Part of that world includes romance. I was a bit worried, as I enjoyed the fact that neither Carter nor her male costars were pushed into one-dimensional flings last season.
Fortunately, the show doesn't push love stories as a shortcut for character growth. Sousa subtly hinted at feelings for Carter last year; he's moved on to a steady girlfriend in LA despite the fact that Carter appears more receptive now. They're still able to comfortably work together (I cheered as they finished each others' sentences), and if there's a hint of regret, there's certainly no resentment.
Two couples offer contrasting views of relationships. The first is Chadwick and Frost, a Macbethian partnership bent on grasping at power. Frost especially looks to explore the darker side a woman's fight against inequality can take. On the opposite end is the vivacious Mrs. Ana Jarvis, who is quite comfortable tweaking her husband and accepting the same, both supremely confident in their affection for each other. It was so refreshing to see a woman accept her husband's friend as the same rather than a rival. The Jarvises look to destroy the old TV maxim that happily married couples are boring.
Dr. Wilkes adds a new challenge to the mix as a professional in a world that still treats him as a janitor due to the color of his skin. He's arguably faced harsher discrimination than Carter, but with charm and self-effacing humor as his weapons of choice. She's not quite prepared for his open pursuit, nor the defense of his employers as the only ones willing to hire a black scientist. She adapts quickly, but it's a nice stretch of her abilities and preconceptions, not to mention her personal resilience.
He's also a whole lot of fun (I wasn't the only one feeling a Flash vibe with his infectious enthusiasm), and I thankfully don't believe we've seen the last of him this season.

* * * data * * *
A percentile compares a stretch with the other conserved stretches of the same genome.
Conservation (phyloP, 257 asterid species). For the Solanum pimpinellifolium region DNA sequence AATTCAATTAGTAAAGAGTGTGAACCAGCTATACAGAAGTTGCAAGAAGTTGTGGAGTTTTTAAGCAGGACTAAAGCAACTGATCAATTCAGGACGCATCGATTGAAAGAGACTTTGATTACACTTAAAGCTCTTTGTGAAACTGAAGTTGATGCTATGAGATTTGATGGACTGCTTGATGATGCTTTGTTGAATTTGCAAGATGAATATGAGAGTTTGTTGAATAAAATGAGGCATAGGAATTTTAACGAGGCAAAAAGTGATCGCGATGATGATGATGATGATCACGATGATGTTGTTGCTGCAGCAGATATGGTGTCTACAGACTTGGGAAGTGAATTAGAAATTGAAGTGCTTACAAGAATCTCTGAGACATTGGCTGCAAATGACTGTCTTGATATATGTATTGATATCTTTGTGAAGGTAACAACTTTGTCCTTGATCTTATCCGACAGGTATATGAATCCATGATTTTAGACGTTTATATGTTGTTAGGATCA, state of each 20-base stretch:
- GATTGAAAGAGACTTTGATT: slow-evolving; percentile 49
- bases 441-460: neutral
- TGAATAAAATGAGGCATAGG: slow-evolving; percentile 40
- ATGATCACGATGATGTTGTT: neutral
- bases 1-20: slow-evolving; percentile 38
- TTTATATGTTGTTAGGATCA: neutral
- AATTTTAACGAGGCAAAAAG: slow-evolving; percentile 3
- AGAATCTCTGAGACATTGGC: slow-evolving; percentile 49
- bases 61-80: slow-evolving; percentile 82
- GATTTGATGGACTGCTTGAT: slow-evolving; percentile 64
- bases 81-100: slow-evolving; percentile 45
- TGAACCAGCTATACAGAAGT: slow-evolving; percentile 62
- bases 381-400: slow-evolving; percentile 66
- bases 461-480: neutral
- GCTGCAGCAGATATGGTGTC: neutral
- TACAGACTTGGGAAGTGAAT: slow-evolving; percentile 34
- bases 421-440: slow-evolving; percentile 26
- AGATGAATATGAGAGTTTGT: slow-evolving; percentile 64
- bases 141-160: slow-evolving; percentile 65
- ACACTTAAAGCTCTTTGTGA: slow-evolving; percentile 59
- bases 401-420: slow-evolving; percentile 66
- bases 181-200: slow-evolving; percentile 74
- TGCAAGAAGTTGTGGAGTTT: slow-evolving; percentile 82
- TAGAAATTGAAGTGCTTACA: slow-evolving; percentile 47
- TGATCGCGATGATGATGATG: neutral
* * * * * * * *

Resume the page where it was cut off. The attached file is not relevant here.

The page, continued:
Don't worry: the show delivered plenty of its trademark wit and escapades within the plotting. Zero Matter is a wonderfully scary McGuffin, and the dark forces surrounding it promise plenty of twists and turns as the season progresses. Jarvis facing down the machinations of Stark's newest acquisition (Bernard the flamingo, dubbed "a devil in pink") was great fun. Rose the fake telephone operator made a welcome return as front woman for the LA branch (she's taken up surfing rather than men). I even got that car chase I requested last year.
If there was one neglected story, it was Agent Thompson's. The FBI removed Underwood from his hands shortly after Carter left, and his mentor cautioned him not to poke his nose where it doesn't belong as the SSR may soon be extinct. We're left to wonder: did Thompson send Carter to California out of jealousy? Will he sell out to the potentially hostile powers? Or is he playing the "long game" as his mentor advises, just not in the way anyone expects?
Personally, I have more faith in Thompson and the show at large. None of the characters are the same person we met at the start of last season: Sousa's learned to channel his emotional and intellectual strengths into proven leadership, Carter is better at requesting and accepting assistance when needed, and Thompson isn't the scared veteran with something to prove. I can't wait to see what new surprises are in store for them this year.